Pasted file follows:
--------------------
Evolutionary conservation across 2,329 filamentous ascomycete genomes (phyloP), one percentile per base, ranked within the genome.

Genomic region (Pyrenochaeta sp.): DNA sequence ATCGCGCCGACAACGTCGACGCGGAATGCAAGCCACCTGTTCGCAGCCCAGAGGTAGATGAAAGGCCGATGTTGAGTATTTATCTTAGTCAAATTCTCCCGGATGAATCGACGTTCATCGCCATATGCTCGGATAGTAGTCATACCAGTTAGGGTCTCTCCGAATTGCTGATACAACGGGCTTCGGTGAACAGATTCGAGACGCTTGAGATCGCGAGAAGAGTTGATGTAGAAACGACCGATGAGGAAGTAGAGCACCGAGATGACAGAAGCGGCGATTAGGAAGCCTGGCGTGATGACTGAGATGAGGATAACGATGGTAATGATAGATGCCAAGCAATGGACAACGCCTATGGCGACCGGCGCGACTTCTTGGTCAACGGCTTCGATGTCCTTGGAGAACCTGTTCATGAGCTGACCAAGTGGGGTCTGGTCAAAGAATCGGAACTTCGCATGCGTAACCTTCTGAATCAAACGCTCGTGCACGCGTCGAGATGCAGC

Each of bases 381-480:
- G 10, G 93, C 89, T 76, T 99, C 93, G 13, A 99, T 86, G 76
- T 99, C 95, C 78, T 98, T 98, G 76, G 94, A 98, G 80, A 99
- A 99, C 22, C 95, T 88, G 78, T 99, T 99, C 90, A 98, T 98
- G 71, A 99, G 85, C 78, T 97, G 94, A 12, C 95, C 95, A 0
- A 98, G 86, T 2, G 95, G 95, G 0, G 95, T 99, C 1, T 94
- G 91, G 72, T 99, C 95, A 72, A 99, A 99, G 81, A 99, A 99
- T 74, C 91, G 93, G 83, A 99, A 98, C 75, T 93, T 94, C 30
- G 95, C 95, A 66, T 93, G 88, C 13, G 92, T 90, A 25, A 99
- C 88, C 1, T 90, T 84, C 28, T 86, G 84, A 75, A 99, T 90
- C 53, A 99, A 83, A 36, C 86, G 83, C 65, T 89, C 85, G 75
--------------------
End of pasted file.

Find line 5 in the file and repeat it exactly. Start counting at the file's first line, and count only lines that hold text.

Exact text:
- T 99, C 95, C 78, T 98, T 98, G 76, G 94, A 98, G 80, A 99